The Dish: A Mother's Review #10

The Dish: 

A Mother's Review #10


Knowledge of God

The first Delightfully Feasting Retreat of the 2019 Retreat season was entirely dedicated to The Knowledge of God. We discussed Bible Lessons, Christian Studies, The Moral Imagination, Hymns, Devotions, and more. It was a day full of grand conversations,and many ideas regarding the principle knowledge were feasted upon. Here are some of the ideas that led to great discussion. If you weren't in attendance, you can ponder, pray upon, read about, and think about these ideas regarding The Knowledge of God. 






Knowledge of the Universe

Ocean Study Roundup

Here is a roundup of some of our favorite books for a study of the ocean/coral reefs. One of our science streams for Term 1 of the 2019 school year was Oceanography and our Special Studies topic for the term was Seashells. It has been a great study, with coral reefs being the favorite aspect of the ocean to explore. This is due, of course, to the power of great living books to captivate my children with ideas, and to give them plenty to think about. Here are some of our favorites:

One Small Square: Coral Reef 
(The entire One Small Square series is worth having and reading. We read these slowly, over an entire term, as a "spine" of sorts for our special studies, science, or natural history topics.)  

Coral Reefs by Jason Chin


Let's Read and Find out Books:
Who Eats What: Food Chains and Food Webs
An Octopus is Amazing 
Life in a Coral Reef 
(The Let's Read and Find Out Science books are simply without comparison. We love and read them all.) 

Octopuses One to Ten by Ellen Jackson

Little Gray's Great Migration (and other Arbordale books) by Marta Lindsey

Seymour Simon Books (Dolphins, Whales, Coral Reefs, Oceans, etc)
(These are detailed, thorough books best for older children. The illustrations are lovely, however, and the books can be used simply to look out and explore, rather than being read in their entirety.) 

Seahorses by Jennifer Keats Curtis

The Journey of a Turtle by Carolyn Scrace

Field Guides:

 A Pocket Guide to Seashells and the Seashore (Parragon)
(We LOVE this Field Guide. The images are wonderful, and the information is concise and proportionate to the way in which we use a field guide for Special Studies and on nature adventures.) 

More Fun with Nature: Seashells, Crabs, and Sea Stars 
(We love the entire Fun With Nature series and we have the two large volumes that compile all of the guides. The Seashells, Crabs and Sea Stars section of the More Fun With Nature volume is a fabulous "backbone" of a study on shells.)

Knowledge of Man

Biography Roundup

I get many inquiries regarding quality biographies. Biography is an important aspect of a living approach to history, culture, and much more. A quality biography is filled with inspiring ideas and introduces a person to another person, rather than imparting to them a list of facts and dates. A quality biography invites you into the world, home, life, mind, and heart of another person who has lived before or alongside you.
Here are several series of quality biographies:


The Childhood of Famous Americans

Heroes of the Faith 

Christian Heroes Then and Now


Trailblazer Books 

Landmark Books

Jean Fritz Books

Food for the Mother's Soul

Have you read Honey for a Woman's Heart? Many people know Gladys Hunt for her Honey For a Child's Heart, which is a must-have for living educators. However, Woman's Heart is just as worth reading, and owning, and reading time and time again. The book lists are helpful and inspiring, but the wisdom shared by a fellow reader and book lover is where the real heart of the book lies. You will find this book immensely helpful and inspiring, and you'll keep in on your shelf forever.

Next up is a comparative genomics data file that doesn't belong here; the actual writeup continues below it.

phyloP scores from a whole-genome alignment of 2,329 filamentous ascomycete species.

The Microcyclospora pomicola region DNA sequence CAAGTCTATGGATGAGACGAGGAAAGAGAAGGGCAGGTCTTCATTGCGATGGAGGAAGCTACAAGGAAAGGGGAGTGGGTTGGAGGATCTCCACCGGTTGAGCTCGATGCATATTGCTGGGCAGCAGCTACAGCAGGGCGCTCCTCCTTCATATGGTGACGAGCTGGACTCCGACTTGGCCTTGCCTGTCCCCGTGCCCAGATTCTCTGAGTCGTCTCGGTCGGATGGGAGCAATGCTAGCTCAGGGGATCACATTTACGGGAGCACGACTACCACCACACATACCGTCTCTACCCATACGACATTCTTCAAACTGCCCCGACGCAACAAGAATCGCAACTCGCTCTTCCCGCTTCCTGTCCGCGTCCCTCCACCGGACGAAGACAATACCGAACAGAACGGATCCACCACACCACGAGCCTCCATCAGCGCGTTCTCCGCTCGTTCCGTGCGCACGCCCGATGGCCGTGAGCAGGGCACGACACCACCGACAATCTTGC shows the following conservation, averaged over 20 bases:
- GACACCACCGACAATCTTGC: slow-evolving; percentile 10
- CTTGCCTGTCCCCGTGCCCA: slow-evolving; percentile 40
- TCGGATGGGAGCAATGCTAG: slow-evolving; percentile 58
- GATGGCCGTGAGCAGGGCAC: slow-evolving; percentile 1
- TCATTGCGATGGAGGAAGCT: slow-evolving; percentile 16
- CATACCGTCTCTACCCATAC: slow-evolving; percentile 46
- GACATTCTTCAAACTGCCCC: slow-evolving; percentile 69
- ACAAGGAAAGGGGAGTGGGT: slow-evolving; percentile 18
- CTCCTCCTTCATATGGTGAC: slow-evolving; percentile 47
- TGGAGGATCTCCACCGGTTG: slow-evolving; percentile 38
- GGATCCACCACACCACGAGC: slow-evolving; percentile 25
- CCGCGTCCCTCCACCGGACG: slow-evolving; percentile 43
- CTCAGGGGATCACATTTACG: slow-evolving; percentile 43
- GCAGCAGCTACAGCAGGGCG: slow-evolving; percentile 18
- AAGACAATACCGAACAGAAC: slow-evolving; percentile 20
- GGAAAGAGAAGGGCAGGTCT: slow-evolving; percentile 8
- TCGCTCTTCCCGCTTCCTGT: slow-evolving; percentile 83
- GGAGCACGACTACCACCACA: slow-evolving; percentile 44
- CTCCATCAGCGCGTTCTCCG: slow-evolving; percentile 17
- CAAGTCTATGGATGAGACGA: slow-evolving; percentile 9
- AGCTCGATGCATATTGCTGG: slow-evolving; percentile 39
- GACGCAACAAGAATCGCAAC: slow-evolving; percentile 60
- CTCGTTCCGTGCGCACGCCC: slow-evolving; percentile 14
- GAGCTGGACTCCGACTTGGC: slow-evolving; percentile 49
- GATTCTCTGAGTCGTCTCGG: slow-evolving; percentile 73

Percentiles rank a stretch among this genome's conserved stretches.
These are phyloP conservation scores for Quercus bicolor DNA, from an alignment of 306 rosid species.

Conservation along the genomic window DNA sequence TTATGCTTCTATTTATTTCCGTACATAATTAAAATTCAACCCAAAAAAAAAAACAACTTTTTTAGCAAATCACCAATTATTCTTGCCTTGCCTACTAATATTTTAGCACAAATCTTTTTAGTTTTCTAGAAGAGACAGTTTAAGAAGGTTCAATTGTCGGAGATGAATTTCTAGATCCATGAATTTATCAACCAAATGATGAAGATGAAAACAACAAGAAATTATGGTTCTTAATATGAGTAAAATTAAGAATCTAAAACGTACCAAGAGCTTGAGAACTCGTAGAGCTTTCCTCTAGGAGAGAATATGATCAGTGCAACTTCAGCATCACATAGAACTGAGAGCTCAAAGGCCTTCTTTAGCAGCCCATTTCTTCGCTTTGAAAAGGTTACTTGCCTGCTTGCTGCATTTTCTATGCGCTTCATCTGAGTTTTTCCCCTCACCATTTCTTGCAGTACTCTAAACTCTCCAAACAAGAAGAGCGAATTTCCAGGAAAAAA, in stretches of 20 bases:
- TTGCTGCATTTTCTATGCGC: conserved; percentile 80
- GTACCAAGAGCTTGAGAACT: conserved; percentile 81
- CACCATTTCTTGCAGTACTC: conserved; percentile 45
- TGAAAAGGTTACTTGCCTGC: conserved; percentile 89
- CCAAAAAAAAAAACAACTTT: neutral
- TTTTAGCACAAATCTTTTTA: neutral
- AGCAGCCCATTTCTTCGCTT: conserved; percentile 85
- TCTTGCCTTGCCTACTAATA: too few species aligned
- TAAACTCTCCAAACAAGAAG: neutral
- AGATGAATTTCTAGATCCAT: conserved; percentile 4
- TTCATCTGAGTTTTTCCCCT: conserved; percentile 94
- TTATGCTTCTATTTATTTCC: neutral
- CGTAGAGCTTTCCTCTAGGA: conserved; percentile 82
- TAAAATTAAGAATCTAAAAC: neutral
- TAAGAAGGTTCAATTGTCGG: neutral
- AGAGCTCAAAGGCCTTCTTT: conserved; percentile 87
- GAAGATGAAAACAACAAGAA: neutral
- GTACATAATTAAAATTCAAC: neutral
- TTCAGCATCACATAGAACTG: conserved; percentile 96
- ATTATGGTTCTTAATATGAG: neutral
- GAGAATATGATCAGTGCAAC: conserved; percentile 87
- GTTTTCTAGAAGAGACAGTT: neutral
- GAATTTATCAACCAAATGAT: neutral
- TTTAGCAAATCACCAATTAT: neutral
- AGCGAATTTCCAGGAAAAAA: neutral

Around the Table  

What is Happening in the Charlotte Mason World?

Did you hear that Cindy Rollins and Angelina Stanford are creating a new podcast, discussing books?

I couldn't possibly be more excited, and I am anxiously awaiting the end of April when the first few episodes will be dropped. Cindy is Charlotte Mason royalty, and her status and wisdom as a veteran is beyond valuable to the Charlotte Mason community, and to mothers in general. The podcast is called The Literary Life, and you can watch for more details and updates in Cindy's newly formed facebook group Mere Motherhood. There is also a Literary Life Discussion Group on facebook where you will be able to discuss the podcast, the books discussed on the podcasts, and all books with Cindy, Angelina and others.

 Another member of Charlotte Mason royalty, Nancy Kelley, has started a podcast as well! It is an exciting time for living educators! You can read about the Sage Parnassus Podcast here.


Something to Chew On

"We, as persons, are not enlightened by means of multiple choice tests or grades, but rather by other people in our lives that we come to know, admire, and love. We are educated by our friendships and by our intimacies...Whether it be gardening, keeping house, or governing a state; love of work- like love of people-teaches things that no school, no system, can." ~Karen Andreola




A mother pursuing a living education can never be too oft reminded to remember, and remain true to, the purpose of education. School and education are not the same things, and we are not about the business of providing schooling to our children. Schooling is utilitarian in purpose and structure and result, but we have chosen to provide and facilitate an education instead of schooling. We have chosen to educate whole persons, rather than to fill minds with facts that will be useful for certain careers and accomplishments. Though we know this, and have chosen it ourselves, we are so very prone and susceptible to a slow fade towards grades and evaluations and tests and checklists. Those things are tangible. Those things are measurable. Those things feel within our control, and that is really the heart of our struggle. We don't like to feel out of control, and we don't like to trust the Lord without also attempting to "help Him along". We know that this is a preposterous notion, but yet we sometimes set about doing it. Remind yourself, dear mother, of what education consists of and of what its very purpose is. Remind yourself, daily, of what it is that you are doing and what it is that you are praying for. Most of all, remind yourself that God is worthy of your trust, and that He loves your children infinitely more than you do. He has given them to your stewardship, and you have made choices regarding their care, their education, their life. You have chosen well, my friends. You have chosen well. So, be faithful....and trust the Lord.